Muttering Ed

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About Muttering Ed

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  • Birthday September 2

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  1. I put this in another thread before I saw this one, but they clearly are the: unHodor Recovery Squad
  2. The unHodor Recovery Squad.
  3. That is very, very interesting. I never looked at it this way before. Food for thought.
  4. Okay I know this is futile but here goes anyway. My responses inserted below: (also please note Wolfmaid that my response is done with respect! I enjoy your posts very much, so even if we disagree on this I still find your comments wonderfully insightful and imaginative. You and some others here have done a lot to open my eyes to these novels!) So yep, agree to disagree.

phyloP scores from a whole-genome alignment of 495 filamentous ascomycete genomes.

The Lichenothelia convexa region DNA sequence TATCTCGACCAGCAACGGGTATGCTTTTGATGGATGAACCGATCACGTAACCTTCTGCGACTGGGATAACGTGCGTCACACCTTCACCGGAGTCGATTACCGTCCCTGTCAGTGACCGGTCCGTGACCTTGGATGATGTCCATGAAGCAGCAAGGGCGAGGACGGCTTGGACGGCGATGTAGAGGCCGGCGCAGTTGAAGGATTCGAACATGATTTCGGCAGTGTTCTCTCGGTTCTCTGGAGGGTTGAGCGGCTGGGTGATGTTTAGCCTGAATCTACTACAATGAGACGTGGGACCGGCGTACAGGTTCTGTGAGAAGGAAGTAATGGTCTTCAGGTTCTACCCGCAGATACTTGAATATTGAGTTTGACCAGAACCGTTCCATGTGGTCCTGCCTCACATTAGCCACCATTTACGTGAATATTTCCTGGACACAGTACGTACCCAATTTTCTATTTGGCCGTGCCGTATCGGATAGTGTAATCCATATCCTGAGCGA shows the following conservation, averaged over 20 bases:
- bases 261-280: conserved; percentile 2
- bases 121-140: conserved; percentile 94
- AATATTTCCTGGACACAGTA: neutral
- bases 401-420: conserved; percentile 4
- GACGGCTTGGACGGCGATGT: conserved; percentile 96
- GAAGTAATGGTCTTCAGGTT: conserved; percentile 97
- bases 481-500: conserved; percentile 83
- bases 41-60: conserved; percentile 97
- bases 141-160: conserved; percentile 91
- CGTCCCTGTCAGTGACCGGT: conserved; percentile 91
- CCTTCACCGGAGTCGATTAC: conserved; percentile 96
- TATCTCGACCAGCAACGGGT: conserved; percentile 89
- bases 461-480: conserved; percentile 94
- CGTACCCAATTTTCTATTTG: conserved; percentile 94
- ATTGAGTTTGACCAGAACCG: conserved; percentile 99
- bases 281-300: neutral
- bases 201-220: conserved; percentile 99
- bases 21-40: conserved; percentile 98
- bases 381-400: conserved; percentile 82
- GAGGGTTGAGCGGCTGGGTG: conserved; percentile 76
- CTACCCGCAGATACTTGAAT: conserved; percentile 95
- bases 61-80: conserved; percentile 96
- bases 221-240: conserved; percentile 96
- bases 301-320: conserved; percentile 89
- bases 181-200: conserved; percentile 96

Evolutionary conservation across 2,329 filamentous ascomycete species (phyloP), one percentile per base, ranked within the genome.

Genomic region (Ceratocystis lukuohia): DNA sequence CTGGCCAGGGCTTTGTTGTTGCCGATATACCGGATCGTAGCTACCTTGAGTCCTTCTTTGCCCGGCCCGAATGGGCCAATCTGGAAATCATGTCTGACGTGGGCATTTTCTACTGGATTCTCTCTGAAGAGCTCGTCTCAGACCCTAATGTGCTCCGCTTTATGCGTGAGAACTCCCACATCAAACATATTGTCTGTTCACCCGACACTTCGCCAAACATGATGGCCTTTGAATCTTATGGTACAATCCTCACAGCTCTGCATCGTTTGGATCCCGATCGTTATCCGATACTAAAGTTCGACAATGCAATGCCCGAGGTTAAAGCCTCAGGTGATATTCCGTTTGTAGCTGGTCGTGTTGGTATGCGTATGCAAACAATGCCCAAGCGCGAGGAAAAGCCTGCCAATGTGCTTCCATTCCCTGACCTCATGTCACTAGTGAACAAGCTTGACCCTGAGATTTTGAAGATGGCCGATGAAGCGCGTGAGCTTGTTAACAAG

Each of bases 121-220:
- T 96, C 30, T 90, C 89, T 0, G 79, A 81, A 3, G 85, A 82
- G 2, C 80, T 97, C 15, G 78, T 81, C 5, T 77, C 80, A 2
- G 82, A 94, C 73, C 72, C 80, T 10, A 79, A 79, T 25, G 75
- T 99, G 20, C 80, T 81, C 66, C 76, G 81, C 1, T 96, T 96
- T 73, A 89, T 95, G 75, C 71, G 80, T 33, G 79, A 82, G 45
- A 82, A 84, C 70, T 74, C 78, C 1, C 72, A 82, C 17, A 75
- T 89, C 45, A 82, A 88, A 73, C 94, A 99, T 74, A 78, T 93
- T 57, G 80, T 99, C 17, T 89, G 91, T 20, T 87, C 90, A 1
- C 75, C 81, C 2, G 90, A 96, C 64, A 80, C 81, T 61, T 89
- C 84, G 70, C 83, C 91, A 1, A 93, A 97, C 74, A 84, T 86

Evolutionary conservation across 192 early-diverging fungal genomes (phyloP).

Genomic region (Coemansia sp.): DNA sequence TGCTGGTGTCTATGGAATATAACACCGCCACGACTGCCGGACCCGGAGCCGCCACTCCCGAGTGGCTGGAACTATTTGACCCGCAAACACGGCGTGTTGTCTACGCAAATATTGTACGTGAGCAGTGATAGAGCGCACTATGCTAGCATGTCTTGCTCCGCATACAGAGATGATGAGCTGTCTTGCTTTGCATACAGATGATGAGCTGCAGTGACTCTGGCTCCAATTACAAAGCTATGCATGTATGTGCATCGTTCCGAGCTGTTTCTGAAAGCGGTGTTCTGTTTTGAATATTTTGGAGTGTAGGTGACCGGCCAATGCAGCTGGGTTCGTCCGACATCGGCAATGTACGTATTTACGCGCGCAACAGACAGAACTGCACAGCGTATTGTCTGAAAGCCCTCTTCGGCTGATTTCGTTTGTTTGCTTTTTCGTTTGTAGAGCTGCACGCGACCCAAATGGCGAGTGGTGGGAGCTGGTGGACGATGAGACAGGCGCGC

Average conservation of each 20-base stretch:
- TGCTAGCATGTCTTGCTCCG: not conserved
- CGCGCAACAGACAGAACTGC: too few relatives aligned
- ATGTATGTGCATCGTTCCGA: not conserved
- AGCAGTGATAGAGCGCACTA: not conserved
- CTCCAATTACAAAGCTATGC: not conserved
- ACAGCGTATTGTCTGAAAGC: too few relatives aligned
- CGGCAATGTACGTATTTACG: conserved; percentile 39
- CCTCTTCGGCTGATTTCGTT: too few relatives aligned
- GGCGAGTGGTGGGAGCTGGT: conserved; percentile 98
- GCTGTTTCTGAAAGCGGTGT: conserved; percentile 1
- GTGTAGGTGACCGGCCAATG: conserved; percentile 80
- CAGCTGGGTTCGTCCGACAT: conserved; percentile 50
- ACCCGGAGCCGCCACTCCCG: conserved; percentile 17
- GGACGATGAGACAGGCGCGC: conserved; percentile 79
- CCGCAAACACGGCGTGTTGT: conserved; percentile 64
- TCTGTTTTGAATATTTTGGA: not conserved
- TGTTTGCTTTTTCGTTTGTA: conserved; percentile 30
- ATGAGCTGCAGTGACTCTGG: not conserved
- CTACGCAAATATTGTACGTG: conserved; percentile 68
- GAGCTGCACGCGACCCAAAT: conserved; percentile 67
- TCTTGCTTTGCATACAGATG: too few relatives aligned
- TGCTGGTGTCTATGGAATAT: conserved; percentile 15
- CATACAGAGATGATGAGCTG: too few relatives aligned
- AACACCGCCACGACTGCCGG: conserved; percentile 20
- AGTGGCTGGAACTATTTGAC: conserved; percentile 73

5. Kudos to you sir. The late king will forever be trouserless to me.
  6. Do tell!
  7. Got to be honest, Robert being Jon's father is one of the least compelling theories I've seen. No offense Wolfmaid, but all of King Robert's children have black hair and blue eyes, and that's definitely not Jon. "Trouserless Bob" is a great name for Robert and he left us plenty of evidence that his children have a certain look. Whereas Jon looks so uniquely Stark that even crazy old Craster noted him for a Stark at one glance. FWIW, I'm on board for R+L=J until something more convincing is put forth in the text. I just haven't seen anything more convincing so far. PS... who is the aspiring bard who coined the nickname "Trouserless Bob"? I love the descriptiveness of that epithet.
  8. Check out Storm of Swords chapter 48. When Jon gets back to Castle Black ahead of the wildling attack, he learns that Bowen was chasing wildlings who were feinting attacks ahead of Mance's huge assault on Castle Black. The wiki also has a good summary of what happened: http://awoiaf.westeros.org/index.php/Fight_at_the_Bridge_of_Skulls .